Google Search Bar


Wednesday, March 12, 2008

Making Time Travel a Reality

The death of a loved one brings with it shock and disbelief but sometimes - particularly for a child - the grief is so unbearable that it never leaves you. And, faced with such a tragedy, who wouldn't go back in time and change the past if they could?

Ron Mallett idolised his father, an electronics whiz who died when Ron was just ten years old. Time, he says, stopped for him on 22 May, 1955. Such was his grief that the young boy, after reading H G Wells' The Time Machine, resolved to build his own time machine to go back and save his father.

The Time Traveller: One Man's Mission to make Time Travel A Reality is a terrific book that tells the amazing and true story of scientist Ronald Mallett's discovery of the basic equations for a working time machine. But is also an inspirational tale of a son attempting to journey to the past to save his father. Driven by filial love and obsession, Mallett tells his personal story of how he planned and shaped a time machine, through which he hoped to change the course of this future.

This memoir of a man, inspired by both the memory of his father and Einstein's theories on space-time, is a wild and exciting journey though science. Ronald's intelligence and determination took him on a path of discovery and development of which his father would have been proud. While working towards his goal, Ron Mallett achievement - if not quite what he strove for - was astonishing; and he refused to allow poverty, racism (he is an African American) or depression to impede his progress.

Having discovered H G Wells, Ray Bradbury and other science fiction, Ronald tried to put together a time machine. But he soon realised he needed scientific knowledge. He was introduced to Albert Einstein via a book by Lincoln Barnett called The Universe and Dr Einstein. On page 59 he discovered a formula that showed how time was affected by motion. And he learned that the young Albert Einstein had to find a tutor to teach him the sophisticated language of mathematics he would need to present his revolutionary theories about time. Einstein also believed that "imagination is more important than knowledge".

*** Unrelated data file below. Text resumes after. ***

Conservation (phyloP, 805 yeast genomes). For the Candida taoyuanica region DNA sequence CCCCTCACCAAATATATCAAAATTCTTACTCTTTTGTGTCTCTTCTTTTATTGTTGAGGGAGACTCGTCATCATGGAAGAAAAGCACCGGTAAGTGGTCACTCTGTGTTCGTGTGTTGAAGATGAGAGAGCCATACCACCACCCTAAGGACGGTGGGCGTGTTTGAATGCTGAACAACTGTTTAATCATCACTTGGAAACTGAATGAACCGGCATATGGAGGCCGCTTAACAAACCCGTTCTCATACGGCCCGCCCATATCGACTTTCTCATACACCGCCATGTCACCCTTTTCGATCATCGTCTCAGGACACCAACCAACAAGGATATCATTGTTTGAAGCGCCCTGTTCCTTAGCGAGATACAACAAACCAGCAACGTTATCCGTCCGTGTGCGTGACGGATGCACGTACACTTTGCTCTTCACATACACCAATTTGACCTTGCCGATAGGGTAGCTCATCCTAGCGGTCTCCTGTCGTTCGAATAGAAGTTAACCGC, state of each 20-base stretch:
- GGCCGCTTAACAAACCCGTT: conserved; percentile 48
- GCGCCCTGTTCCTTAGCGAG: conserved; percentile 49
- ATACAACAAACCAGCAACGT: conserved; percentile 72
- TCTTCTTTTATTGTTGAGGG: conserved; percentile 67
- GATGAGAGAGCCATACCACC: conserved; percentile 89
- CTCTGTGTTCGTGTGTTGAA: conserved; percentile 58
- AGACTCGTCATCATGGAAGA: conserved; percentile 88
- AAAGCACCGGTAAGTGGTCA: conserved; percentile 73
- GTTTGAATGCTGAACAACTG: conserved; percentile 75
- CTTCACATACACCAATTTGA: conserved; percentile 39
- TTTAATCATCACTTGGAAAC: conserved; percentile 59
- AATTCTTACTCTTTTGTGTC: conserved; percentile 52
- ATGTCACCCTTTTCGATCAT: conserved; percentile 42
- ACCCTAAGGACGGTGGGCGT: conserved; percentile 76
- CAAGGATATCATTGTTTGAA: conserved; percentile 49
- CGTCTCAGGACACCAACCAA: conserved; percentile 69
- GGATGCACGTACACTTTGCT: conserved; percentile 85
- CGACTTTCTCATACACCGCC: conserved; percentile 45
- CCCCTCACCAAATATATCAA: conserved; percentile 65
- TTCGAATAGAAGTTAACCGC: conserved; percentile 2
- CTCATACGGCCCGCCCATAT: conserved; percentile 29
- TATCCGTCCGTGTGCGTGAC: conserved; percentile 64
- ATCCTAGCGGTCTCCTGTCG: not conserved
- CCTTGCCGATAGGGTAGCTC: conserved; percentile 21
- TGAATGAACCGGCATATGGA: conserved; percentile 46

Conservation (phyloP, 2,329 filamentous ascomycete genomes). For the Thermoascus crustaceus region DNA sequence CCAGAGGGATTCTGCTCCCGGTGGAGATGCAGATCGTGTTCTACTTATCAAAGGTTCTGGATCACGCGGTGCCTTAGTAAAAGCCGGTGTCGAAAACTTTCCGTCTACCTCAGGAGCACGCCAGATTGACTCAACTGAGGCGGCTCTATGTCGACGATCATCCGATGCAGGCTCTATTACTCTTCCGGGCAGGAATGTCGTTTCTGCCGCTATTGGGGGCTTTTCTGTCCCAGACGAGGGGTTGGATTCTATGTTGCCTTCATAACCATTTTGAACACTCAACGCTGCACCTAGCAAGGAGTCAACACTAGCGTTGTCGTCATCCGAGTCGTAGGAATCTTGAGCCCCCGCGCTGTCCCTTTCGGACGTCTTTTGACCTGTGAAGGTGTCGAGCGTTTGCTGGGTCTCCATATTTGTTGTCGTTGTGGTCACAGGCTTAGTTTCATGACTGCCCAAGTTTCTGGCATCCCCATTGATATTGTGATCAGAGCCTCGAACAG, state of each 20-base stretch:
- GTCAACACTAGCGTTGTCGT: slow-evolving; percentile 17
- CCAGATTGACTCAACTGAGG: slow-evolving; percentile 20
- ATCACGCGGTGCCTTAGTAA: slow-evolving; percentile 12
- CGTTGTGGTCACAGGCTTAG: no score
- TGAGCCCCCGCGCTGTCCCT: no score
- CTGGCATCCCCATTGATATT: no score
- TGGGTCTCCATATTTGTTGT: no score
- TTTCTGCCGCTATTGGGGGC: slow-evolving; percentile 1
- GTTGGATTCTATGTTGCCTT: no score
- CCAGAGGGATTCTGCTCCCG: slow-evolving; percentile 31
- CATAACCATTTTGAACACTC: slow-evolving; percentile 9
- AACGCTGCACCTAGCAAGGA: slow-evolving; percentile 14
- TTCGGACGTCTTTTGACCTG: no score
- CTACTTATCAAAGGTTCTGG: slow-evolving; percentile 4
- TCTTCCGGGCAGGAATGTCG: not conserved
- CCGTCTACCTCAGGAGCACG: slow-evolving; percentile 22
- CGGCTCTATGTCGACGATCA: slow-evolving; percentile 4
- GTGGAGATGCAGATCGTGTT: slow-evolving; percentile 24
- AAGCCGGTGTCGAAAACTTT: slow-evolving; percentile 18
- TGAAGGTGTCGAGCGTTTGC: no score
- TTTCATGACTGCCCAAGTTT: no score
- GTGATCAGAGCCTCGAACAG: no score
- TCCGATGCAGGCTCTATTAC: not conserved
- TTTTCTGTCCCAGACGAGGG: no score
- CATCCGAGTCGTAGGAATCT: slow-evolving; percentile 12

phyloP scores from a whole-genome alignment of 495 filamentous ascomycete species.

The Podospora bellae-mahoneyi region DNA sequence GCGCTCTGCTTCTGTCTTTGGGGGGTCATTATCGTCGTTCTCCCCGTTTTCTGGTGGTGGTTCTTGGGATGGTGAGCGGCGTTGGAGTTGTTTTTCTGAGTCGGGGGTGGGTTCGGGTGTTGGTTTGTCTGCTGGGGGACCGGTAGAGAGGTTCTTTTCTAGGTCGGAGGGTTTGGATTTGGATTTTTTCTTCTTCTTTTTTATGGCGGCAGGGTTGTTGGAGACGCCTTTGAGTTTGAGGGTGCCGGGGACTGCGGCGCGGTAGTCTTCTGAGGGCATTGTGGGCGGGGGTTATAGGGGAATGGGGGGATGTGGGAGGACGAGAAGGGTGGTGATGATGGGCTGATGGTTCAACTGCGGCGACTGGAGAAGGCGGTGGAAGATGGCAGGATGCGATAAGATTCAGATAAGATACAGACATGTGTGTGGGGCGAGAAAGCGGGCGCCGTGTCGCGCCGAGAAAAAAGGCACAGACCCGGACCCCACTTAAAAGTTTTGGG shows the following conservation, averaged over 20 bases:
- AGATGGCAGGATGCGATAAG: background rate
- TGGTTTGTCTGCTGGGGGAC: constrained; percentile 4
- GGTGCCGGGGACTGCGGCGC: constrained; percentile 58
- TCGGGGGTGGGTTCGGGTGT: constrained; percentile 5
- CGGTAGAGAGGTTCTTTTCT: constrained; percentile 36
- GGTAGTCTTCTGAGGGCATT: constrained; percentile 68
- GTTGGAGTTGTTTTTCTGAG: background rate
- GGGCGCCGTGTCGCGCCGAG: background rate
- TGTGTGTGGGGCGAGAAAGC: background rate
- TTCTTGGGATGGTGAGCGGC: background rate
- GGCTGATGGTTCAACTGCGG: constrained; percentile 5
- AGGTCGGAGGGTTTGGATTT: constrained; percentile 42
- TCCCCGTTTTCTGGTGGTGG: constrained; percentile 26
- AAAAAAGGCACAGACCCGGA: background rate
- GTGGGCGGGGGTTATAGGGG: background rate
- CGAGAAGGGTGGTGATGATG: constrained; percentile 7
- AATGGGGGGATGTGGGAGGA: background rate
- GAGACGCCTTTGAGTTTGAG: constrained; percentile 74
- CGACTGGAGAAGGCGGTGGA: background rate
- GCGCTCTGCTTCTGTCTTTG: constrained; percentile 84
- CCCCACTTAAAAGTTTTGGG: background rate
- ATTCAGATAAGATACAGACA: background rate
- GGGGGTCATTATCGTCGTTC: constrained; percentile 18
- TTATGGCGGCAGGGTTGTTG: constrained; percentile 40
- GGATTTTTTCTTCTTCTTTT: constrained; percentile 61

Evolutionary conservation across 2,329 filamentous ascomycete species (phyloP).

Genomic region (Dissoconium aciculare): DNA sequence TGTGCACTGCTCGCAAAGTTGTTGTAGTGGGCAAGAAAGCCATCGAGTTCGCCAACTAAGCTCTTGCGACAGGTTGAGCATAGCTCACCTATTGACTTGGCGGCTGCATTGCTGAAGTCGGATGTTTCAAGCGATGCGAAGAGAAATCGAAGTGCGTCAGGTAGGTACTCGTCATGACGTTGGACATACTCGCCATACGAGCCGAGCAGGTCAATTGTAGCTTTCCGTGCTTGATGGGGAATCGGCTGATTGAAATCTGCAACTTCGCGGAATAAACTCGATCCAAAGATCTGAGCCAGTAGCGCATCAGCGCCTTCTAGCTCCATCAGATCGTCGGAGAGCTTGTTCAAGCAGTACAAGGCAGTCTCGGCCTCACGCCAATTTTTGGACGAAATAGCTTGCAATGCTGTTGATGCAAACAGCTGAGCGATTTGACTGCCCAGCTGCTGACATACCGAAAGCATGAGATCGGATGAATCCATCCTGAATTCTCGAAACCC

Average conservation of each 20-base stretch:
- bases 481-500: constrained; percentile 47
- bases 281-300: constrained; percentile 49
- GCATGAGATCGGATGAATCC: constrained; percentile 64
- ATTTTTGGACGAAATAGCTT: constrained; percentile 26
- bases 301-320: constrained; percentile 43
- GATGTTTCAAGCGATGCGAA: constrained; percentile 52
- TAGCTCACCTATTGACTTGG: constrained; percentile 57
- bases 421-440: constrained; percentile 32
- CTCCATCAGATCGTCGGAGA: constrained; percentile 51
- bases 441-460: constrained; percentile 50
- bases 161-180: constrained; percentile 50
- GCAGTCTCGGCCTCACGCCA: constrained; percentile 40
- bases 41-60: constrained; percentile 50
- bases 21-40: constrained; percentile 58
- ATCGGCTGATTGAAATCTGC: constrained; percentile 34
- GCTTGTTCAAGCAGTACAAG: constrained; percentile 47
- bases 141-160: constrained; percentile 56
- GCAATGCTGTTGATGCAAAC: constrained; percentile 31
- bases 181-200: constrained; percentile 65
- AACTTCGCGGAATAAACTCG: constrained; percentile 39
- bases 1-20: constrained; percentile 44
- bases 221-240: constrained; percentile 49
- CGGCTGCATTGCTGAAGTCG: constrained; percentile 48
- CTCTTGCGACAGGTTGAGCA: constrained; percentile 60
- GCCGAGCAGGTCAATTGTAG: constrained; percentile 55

Ronald was amused to come across this quotation: "Do not worry about your problems with mathematics. I assure you mine are far greater." He hated arithmetic but kept his goal in his sights.

In 2002, when he was a professor of physics at the University of Connecticut, Ron Mallett finally revealed to fifty of the worlds leading physicists, at The International Association for Relative Dynamics Third Biennial Conference at Howard University, his beliefs that the 21st Century would herald the dawn of the time machine - a daunting prospect in such illustrious company.

Ronald outlined his own theories based on Einstein's general relativity theory, and illustrated that space and time could be manipulated in a whole new way that would lead to the possibility of time travelling to the past. This book is riveting: don't be put off by the technical terms as the writer explains important ones in layman's terms. Neither is he blasé about his position: "My dream," Ronald tells an audience of young people, "helped keep me out of the state pen and got me into Penn State."

Born in Pennsylvania in 1945, Dr Ronald Mallett grew up in the Bronx. In 1973 he was one of he first African Americans to receive a PhD in Physics and he is now a Professor of Theoretical Physics at the University of Connecticut. He has published many papers on theoretical physics, and his time travel research has been featured in the TV special The World's First Time Machine as well as in publications as diverse as The Wall Street Journal, Rolling Stone and New Scientist.

More At: Professor Mallet's Homepage

Discovery Channel: First Time Machine


No comments: